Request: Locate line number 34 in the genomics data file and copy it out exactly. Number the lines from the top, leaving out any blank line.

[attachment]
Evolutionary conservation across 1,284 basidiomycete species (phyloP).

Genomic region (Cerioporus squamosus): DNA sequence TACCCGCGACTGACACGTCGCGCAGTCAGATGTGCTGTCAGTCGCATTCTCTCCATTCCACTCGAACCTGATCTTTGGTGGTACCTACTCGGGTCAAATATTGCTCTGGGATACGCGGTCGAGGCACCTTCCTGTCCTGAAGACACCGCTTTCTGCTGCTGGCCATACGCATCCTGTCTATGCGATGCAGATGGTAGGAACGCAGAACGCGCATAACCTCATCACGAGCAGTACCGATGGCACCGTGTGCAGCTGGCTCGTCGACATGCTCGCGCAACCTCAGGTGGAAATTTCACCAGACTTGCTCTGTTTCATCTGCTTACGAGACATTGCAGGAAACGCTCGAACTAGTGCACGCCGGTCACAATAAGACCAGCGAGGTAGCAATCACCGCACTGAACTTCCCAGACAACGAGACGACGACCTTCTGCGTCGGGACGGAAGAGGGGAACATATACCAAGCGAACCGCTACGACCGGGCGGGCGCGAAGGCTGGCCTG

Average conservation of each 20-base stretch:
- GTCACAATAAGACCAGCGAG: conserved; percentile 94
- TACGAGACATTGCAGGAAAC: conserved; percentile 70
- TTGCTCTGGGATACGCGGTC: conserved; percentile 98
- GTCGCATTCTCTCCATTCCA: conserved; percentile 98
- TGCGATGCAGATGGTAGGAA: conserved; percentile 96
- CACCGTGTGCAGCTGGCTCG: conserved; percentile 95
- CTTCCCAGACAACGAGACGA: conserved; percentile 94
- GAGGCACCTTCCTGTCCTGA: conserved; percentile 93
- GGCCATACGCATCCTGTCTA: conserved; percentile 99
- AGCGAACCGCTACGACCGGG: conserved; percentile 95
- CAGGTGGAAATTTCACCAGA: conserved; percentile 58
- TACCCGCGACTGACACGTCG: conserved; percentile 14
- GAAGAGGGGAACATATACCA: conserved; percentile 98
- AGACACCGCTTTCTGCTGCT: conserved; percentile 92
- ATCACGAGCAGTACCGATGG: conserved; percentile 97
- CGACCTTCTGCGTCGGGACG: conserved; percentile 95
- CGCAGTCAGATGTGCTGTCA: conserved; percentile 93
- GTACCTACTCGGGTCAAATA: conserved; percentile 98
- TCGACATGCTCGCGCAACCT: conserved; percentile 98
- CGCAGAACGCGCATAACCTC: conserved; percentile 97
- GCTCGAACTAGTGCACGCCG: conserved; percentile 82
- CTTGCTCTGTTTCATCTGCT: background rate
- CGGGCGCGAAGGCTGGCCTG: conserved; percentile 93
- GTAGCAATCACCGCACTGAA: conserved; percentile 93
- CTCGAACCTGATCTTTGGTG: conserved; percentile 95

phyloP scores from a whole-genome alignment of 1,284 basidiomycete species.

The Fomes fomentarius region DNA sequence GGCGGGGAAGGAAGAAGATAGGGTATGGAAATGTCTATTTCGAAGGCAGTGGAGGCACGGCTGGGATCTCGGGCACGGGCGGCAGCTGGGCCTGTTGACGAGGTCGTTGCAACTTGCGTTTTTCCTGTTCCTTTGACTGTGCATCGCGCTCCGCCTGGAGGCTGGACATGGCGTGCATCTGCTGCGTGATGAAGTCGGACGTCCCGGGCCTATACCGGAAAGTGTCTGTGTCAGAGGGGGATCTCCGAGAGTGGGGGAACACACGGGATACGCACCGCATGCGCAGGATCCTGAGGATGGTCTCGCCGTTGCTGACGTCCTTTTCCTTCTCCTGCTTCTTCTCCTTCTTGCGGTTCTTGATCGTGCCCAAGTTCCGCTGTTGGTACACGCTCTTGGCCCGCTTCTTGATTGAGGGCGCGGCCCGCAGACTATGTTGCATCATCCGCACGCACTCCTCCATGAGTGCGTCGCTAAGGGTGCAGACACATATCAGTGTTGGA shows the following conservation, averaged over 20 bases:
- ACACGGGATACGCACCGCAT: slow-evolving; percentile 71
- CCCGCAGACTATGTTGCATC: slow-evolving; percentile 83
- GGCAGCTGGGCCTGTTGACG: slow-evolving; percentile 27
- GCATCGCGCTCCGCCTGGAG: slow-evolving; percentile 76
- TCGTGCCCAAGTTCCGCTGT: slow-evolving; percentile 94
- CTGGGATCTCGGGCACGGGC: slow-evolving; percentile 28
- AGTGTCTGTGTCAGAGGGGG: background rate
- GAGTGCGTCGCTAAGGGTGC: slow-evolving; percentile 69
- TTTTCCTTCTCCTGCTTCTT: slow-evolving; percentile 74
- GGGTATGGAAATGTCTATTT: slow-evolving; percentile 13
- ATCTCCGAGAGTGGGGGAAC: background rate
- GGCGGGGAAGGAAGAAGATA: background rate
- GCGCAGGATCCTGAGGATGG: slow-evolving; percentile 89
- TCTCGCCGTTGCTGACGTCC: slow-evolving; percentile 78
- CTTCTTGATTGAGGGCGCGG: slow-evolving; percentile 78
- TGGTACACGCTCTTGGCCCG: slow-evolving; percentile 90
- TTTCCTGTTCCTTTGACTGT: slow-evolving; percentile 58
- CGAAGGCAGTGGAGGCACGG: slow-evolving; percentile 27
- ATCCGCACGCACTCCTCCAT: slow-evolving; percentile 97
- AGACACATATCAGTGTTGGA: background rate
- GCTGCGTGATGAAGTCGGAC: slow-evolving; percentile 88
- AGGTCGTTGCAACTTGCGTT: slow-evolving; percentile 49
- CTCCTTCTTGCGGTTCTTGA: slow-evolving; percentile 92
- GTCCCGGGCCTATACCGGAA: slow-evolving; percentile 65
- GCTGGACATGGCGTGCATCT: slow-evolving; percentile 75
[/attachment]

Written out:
- GCATCGCGCTCCGCCTGGAG: slow-evolving; percentile 76